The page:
Keeping on top of the latest financial services regulatory & compliance trends?

Investing time in your professional development within a rapidly changing financial services industry is challenging. To meet that challenge, the Australian regulators weekly wrap is designed to keep you at forefront of your practice by quickly setting out the top 5 developments from the past week, analysis and practical considerations for the future.

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  1. Foreign financial services providers (Treasury): the Federal Treasury has released exposure draft legislation implementing AFSL relief options for foreign financial service providers (FFSPs). In the 2021‑22 Budget, the Government announced as part of the Global Talent Attraction package that it would consult on options to provide regulatory relief for FFSPs and options to create a fast track licensing process for those that wish to establish more permanent operations in Australia. The exposure draft legislation seeks to introduce: 1) the comparable regulator exemption, which exempts FFSPs authorised to provide financial services in a comparable regime from the requirement to be licensed when dealing with wholesale clients; 2) the professional investor exemption, which exempts FFSPs that provide financial services from outside Australia to professional investors from the requirement to be licensed in Australia; and 3) an exemption from the fit and proper person assessment to fast track the licensing process for FFSPs authorised to provide financial services in a comparable regulatory regime. An sensible solution to reduce red tape, the consultation and draft legislation can be found here.
  2. Critical infrastructure bill (DHA): on 2 December 2021, the Government gained more powers to take action in relation to cyber security incidents affecting ‘critical infrastructure assets’ (which encompasses the financial services sector), including the power to compulsorily obtain information, make directions and to permit the Australian Signals Directorate to take direct action in relation to those assets. It also contains provisions that require entities that own or operate ‘critical infrastructure assets’ to notify Government of critical cyber security incidents within very sharp time frames (12 hours!)— these rules are presently subject to consultation. You can read more about the reforms, which will need to be cross-stitched to exist OAIC obligations, here.
  3. AML Induction (AUSTRAC): AUSTRAC’s proactive engagement with the industry can be patchy — at least via its website, so it was great to see a release of a number of helpful materials to assisting reporting entities on 13 December 2021. It highlighted the rollout of the induction workshops to introduce new reporting entities to AML/CTF compliance, which cover: 1) AML/CTF fundamentals: an overview of the AML/CTF framework and program requirements such as customer identification procedures, ongoing customer due diligence and transaction reporting; 2) risk assessments: an in-depth look at how reporting entities can identify, mitigate and manage risks such as money laundering, terrorism financing and other serious crimes. In this workshop, AUTRAC also demonstrates how to conduct an ML/TF risk assessment; and, 3) quality reporting: a detailed explanation of entities’ reporting obligations and why these are important. This workshop also provides tips on what quality reporting looks like and what to avoid. Together with general feedback on the compliance reports it receives, I think the monthly workshop is a wonderful initiative from AUSTRAC. You can sign-up here.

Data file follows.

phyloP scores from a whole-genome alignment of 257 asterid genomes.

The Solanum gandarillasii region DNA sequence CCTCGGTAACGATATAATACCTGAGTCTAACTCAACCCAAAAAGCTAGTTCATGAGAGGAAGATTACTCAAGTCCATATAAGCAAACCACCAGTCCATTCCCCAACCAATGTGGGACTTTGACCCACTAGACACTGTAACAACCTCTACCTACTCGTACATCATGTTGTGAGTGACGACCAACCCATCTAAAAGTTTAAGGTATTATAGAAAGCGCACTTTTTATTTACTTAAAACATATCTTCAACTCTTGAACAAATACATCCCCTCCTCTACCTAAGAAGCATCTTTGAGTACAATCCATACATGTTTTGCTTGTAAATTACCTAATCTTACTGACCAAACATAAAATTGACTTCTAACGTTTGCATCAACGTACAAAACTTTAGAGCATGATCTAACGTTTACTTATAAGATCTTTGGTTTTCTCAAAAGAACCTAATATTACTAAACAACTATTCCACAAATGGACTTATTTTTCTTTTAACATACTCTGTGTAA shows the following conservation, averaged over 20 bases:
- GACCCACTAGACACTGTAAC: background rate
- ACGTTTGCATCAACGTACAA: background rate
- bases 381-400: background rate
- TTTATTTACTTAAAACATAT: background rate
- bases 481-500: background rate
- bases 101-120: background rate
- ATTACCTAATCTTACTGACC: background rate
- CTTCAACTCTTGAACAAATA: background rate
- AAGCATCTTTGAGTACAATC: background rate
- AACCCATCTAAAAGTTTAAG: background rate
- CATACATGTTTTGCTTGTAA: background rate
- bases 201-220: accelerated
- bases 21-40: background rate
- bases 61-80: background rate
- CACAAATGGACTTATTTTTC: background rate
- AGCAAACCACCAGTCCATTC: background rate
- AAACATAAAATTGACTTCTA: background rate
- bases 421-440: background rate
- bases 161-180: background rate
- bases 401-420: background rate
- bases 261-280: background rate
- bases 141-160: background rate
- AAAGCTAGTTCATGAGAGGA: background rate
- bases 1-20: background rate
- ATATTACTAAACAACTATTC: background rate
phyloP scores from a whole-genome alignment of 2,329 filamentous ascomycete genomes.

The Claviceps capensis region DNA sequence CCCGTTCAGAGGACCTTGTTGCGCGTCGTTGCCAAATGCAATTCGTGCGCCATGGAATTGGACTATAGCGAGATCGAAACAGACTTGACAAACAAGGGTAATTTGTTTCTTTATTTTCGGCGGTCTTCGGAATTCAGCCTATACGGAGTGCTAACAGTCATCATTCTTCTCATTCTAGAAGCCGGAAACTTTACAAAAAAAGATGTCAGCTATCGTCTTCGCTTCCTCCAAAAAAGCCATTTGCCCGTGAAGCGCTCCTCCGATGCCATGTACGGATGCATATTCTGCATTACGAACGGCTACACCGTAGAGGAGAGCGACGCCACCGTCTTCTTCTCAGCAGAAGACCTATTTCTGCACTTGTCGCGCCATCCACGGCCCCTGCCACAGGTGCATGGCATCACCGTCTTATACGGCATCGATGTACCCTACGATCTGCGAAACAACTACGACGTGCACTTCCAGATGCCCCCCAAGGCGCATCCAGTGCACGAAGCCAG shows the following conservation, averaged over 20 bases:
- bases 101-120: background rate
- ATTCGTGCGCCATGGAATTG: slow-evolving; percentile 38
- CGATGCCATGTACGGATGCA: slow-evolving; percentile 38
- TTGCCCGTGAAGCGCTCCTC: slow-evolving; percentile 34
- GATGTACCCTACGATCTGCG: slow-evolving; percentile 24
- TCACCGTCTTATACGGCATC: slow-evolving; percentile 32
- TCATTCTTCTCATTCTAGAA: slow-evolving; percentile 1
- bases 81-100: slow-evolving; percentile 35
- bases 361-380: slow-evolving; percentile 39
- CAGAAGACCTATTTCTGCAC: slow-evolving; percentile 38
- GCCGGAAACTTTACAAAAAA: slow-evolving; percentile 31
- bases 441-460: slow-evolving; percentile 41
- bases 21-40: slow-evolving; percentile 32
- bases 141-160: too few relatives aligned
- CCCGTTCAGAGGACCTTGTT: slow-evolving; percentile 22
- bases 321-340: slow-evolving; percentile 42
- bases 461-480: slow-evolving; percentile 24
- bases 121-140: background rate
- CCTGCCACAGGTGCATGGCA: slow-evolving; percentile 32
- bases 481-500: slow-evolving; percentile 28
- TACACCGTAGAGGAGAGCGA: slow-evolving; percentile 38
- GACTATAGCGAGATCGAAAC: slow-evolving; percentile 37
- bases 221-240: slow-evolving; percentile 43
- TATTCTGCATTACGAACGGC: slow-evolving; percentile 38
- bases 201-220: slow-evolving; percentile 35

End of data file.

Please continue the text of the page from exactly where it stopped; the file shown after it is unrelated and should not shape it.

4. Engagement (ASIC / APRA): ASIC and APRA have published their annual update on engagement between the two regulators. There is not too much to the release of their report, which can be viewed here; collaborating on loan deferrals / hardship, strengthening their enforcement co-ordination and focusing on super were key highlighted areas. The biggest thing I took from the update was that ASIC and APRA are working together “…to develop the framework for jointly administrating the FAR to enable collaboration and coordination, and to minimise duplication, in areas of joint regulatory interest.” No doubt ASIC is very keen to get its hands on FAR, which will dramatically increases its powers. If breach reporting was the biggest game in town in 2021, then FAR will certainly eclipse it in 2022 and 2023.
  5. FAR (Parliament): the FAR Bill was considered by the Senate Standing Committee for the Scrutiny of Bills on 24 November 2021 and referred to the Senate Economics Legislation Committee the next day, to produce a report on 15 February, 2022. Submissions can be made, and given the last minute introduction of broad ancillary liability provisions which were not consulted upon, and are broadly constructed, we will be making a submission pushing back on them. Wish us luck!

Thought for the future: filing submissions on draft legislation can feel like a Sisyphean task at times — I have lost track of how many submissions I have filed on FAR, for example. Given the magnitude of the legislative changes affecting financial services institutions, and the time it takes to pare back inefficient laws, it is a critical task in my view. Small changes make big differences, and 2022 will be just as important as 2021 in this respect.

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AU financial services lawyer in compliance, regulatory & disputes. Email sign-up: http://eepurl.com/gG9Kk1 and LinkedIn: https://www.linkedin.com/in/lthennessy/

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Liam Hennessy

Liam Hennessy

AU financial services lawyer in compliance, regulatory & disputes. Email sign-up: http://eepurl.com/gG9Kk1 and LinkedIn: https://www.linkedin.com/in/lthennessy/

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